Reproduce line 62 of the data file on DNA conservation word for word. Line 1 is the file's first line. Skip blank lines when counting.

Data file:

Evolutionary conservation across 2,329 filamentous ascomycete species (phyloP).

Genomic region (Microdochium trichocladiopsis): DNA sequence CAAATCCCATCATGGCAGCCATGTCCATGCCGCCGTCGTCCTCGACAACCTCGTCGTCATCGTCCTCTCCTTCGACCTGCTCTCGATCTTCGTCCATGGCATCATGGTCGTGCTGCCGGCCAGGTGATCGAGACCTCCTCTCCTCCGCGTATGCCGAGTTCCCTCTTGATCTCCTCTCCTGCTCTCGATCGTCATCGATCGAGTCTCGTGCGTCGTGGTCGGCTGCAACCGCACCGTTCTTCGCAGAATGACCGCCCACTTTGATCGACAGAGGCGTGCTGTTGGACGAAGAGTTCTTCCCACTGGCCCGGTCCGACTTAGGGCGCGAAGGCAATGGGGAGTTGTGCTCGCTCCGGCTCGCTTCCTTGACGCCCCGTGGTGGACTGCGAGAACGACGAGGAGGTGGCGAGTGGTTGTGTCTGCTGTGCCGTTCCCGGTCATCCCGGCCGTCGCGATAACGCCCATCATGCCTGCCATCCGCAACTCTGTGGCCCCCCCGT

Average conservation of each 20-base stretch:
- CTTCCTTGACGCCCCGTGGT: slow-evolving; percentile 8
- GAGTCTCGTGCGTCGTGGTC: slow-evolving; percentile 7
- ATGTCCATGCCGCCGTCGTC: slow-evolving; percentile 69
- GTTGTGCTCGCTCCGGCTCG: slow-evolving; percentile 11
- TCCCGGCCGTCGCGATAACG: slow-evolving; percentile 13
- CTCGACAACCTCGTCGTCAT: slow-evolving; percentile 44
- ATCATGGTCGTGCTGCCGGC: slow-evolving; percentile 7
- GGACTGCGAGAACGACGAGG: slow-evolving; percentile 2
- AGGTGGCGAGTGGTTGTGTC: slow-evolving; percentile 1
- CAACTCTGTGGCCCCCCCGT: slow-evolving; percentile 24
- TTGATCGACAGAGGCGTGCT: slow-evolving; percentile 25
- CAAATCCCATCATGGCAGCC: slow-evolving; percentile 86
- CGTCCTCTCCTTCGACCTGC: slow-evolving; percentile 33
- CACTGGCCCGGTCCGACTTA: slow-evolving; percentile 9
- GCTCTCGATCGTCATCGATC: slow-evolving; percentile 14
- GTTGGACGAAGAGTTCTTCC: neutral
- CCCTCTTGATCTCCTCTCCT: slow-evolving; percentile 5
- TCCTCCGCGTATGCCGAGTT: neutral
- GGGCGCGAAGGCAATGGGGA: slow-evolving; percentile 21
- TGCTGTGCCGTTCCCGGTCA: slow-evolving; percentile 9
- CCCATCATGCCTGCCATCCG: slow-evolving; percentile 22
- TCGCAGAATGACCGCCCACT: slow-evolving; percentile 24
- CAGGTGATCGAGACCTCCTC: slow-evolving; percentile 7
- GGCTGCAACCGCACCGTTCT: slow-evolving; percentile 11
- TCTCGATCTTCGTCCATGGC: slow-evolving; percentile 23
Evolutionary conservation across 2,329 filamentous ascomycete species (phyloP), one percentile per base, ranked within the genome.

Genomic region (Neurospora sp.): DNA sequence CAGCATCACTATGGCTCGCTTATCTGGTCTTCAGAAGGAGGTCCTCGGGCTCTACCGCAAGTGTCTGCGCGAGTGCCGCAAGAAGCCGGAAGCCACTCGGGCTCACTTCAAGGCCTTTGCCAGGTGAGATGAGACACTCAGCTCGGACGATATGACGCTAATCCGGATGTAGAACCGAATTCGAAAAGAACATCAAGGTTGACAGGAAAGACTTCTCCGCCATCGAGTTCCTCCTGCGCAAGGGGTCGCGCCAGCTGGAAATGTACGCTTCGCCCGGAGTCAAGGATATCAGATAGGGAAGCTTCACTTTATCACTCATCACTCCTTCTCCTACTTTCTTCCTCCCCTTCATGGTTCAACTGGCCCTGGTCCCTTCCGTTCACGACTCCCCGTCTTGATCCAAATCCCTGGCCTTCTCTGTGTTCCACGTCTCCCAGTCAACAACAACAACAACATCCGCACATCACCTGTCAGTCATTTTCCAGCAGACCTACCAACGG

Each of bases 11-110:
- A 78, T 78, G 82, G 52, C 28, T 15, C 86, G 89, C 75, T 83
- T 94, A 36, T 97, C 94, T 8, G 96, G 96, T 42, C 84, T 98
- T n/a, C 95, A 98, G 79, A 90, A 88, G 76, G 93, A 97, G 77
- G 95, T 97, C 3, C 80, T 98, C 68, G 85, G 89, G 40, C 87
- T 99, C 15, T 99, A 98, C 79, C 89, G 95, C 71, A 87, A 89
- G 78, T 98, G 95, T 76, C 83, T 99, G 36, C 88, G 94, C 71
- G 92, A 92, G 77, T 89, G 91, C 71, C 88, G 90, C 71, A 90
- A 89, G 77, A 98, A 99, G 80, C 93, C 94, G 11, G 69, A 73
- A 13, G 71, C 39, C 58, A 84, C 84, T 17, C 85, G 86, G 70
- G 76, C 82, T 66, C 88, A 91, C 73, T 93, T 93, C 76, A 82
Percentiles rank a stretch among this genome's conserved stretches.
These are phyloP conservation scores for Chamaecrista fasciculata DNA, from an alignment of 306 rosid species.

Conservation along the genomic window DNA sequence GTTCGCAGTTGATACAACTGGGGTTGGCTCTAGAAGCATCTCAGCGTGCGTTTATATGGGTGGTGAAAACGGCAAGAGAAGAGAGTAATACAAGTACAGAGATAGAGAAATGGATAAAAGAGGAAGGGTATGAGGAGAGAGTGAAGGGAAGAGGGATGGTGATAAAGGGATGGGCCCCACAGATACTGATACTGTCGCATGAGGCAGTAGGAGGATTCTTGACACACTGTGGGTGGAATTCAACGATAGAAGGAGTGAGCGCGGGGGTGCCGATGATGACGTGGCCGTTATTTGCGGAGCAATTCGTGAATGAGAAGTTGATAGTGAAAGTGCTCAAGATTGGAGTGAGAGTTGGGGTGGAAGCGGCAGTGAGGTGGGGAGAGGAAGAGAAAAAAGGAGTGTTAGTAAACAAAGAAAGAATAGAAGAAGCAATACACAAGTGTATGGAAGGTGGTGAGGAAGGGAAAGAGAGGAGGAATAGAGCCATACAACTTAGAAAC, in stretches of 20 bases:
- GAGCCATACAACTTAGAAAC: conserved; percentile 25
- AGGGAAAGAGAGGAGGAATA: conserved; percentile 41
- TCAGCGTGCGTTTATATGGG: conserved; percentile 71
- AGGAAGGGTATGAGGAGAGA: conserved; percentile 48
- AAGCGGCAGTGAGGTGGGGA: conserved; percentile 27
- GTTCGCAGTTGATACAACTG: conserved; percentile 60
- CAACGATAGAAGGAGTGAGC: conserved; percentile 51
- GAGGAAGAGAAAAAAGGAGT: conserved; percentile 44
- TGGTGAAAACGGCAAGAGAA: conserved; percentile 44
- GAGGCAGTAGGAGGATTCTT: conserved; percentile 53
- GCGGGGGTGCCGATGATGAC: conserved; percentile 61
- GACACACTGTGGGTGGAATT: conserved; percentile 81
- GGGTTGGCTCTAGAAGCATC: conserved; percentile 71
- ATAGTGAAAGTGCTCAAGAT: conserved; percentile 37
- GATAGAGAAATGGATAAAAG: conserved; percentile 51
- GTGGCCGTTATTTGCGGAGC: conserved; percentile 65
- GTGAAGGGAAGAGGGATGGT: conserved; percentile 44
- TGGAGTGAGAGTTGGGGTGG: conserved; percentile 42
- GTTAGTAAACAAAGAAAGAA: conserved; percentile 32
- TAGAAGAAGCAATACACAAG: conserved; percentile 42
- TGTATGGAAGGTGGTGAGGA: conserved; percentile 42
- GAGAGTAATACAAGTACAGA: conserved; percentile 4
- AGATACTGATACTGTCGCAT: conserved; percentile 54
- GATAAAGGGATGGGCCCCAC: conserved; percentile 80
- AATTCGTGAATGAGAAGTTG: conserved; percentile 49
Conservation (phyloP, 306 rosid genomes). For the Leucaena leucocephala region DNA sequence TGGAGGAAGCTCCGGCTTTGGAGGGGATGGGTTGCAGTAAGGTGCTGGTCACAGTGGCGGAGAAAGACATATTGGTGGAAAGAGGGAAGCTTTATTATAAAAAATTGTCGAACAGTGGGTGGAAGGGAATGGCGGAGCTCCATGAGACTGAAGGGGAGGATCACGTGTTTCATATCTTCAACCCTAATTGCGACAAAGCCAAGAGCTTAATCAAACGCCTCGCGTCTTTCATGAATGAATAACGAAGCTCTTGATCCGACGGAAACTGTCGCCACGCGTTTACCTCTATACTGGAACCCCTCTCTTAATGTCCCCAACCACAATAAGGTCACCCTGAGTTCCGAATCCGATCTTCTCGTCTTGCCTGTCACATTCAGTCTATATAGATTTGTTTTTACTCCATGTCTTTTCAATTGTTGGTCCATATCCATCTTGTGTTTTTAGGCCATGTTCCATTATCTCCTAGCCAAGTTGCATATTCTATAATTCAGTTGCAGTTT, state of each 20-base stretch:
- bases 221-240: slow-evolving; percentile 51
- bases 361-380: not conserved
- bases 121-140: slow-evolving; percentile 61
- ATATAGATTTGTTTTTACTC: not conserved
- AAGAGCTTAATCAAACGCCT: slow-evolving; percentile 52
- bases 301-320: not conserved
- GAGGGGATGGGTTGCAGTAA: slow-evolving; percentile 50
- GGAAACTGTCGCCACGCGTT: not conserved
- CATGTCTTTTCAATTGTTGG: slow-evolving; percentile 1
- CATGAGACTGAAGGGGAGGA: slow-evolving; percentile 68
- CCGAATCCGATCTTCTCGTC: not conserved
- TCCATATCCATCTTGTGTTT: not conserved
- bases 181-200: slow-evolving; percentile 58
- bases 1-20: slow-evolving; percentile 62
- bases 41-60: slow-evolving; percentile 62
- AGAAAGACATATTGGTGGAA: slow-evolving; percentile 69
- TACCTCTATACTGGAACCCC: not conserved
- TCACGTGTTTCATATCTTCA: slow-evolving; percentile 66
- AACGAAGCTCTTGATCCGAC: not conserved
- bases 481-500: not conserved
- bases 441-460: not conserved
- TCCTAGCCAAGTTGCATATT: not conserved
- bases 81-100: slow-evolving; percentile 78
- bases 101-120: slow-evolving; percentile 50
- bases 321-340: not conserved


- TGGAGTGAGAGTTGGGGTGG: conserved; percentile 42